The Czech government has taken an important step in helping the country's troubled health insurers, including the largest Vseobecna Zdravotni Pojistovna, the VZP, by ordering the state consolidation agency to take over three billion crowns of bad debts. Insurers, including the VZP, are in need of the financial support to be able to pay out their claims on time - after being caught in a vicious cycle. Each year they miss billions of crowns owed by Czech firms and members of the public chronically neglecting to pay...
It is an unenviable position for the country's health insurance companies, especially the largest, Vseobecna Zdravotni Pojistovna - the VZP - haemorrhaging from a lack of funds while having to pay out billions to hospitals and other health facilities. Health insurers like the VZP have, for years, been unable to reel in chronic late or non-payers, leading to the lack of funds. VZP spokesman Jiri Suttner:
"It's important to say that the VZP is in a situation where it has no choice but to slow down payments it owes to health facilities. The reason is that we ourselves are owed a total of 17 billion crowns in unpaid debts from non-payers. If the situation were different, if we had those funds, we would never find ourselves in this situation".
While the government's latest move will certainly help - especially the VZP with more than 2.3 billion in bad debts - it is also only a temporary reprieve, good only till the end of the year. What are really required now are comprehensive reforms planned for January 2004. Reforms that Jiri Suttner thinks should include several VZP recommendations made earlier this year.
"We divided the problem into two parts - revenue and cost. As far as revenue is concerned for insurance companies, at least for the VZP, we think it is absolutely necessary to introduce full-scale redistribution of insurance paid by all clients among the health insurance companies, according to the relative costs depending on different age and gender groups. It is no secret that the vast majority of old people are registered with the VZP. That means while the state pays 460 crowns a month for each of them, we have to pay six times more for their health care."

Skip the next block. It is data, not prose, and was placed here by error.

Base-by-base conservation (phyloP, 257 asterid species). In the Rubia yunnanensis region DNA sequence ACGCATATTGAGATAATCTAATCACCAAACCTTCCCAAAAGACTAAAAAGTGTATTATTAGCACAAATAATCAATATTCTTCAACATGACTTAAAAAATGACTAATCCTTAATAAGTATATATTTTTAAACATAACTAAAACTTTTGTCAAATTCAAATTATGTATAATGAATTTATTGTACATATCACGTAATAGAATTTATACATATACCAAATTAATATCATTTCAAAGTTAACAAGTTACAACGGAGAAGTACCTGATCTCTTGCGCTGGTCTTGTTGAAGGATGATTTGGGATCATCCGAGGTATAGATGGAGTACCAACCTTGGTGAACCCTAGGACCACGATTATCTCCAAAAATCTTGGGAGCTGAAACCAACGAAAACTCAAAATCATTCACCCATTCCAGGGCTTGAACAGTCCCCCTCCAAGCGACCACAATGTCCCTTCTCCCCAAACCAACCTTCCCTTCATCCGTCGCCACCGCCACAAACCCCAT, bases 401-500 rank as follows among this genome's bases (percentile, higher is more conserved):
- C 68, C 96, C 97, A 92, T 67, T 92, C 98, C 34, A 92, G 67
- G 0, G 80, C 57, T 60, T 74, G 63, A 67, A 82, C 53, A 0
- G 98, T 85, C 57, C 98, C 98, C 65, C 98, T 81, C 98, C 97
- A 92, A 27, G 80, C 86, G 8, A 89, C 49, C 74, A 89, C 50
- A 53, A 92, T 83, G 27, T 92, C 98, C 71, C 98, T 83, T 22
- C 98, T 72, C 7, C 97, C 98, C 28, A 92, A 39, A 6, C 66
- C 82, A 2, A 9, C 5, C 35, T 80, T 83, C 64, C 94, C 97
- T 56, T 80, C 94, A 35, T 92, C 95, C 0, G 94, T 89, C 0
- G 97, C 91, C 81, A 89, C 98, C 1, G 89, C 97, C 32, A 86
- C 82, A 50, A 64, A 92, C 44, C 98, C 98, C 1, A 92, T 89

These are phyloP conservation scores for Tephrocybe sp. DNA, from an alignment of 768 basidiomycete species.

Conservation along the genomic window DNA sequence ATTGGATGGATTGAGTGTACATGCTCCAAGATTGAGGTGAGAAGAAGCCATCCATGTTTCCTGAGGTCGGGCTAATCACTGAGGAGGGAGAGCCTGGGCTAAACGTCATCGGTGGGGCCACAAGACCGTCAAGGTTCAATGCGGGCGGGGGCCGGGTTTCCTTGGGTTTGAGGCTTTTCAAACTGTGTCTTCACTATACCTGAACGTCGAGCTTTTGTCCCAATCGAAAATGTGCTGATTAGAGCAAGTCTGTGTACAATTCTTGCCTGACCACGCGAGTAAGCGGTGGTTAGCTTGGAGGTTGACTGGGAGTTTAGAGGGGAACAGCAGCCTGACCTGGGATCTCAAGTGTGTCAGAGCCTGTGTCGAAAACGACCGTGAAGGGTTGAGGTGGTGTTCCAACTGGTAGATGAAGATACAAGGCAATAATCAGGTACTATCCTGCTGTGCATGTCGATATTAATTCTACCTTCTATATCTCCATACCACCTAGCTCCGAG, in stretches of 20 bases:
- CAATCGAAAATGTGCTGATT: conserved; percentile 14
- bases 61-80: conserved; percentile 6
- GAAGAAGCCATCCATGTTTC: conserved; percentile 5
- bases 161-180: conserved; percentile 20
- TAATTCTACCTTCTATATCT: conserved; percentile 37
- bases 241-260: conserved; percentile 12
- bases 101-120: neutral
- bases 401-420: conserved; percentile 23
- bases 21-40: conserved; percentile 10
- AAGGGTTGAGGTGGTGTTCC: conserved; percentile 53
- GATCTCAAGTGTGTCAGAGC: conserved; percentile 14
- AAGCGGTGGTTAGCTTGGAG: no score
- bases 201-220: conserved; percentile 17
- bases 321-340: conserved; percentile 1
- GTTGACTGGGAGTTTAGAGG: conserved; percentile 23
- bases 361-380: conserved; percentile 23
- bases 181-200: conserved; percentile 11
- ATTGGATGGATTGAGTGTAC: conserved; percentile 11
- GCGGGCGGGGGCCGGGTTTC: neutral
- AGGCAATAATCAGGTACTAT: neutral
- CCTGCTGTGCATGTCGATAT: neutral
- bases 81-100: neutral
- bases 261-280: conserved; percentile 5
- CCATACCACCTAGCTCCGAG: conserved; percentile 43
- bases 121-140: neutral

Exactly which steps the Health Ministry will adopt in 2004 remains a question for now, though it is clear they will have to be complex and all-encompassing, bringing an end to the kind of haemorrhaging in funds we have seen in the VZP and smaller health insurance firms.
Additional reforms could also end-up including legal levers making it easier for health insurance companies to squeeze non-payers, helping quash an attitude Mr Suttner says many businesses and businessmen have held till now: that it is okay to try and pull a fast one on the state - and by extension health insurance companies. That, he says, is an attitude that ends up hurting everybody, since at one time or another, all of us have to rely on health insurance for our well-being.
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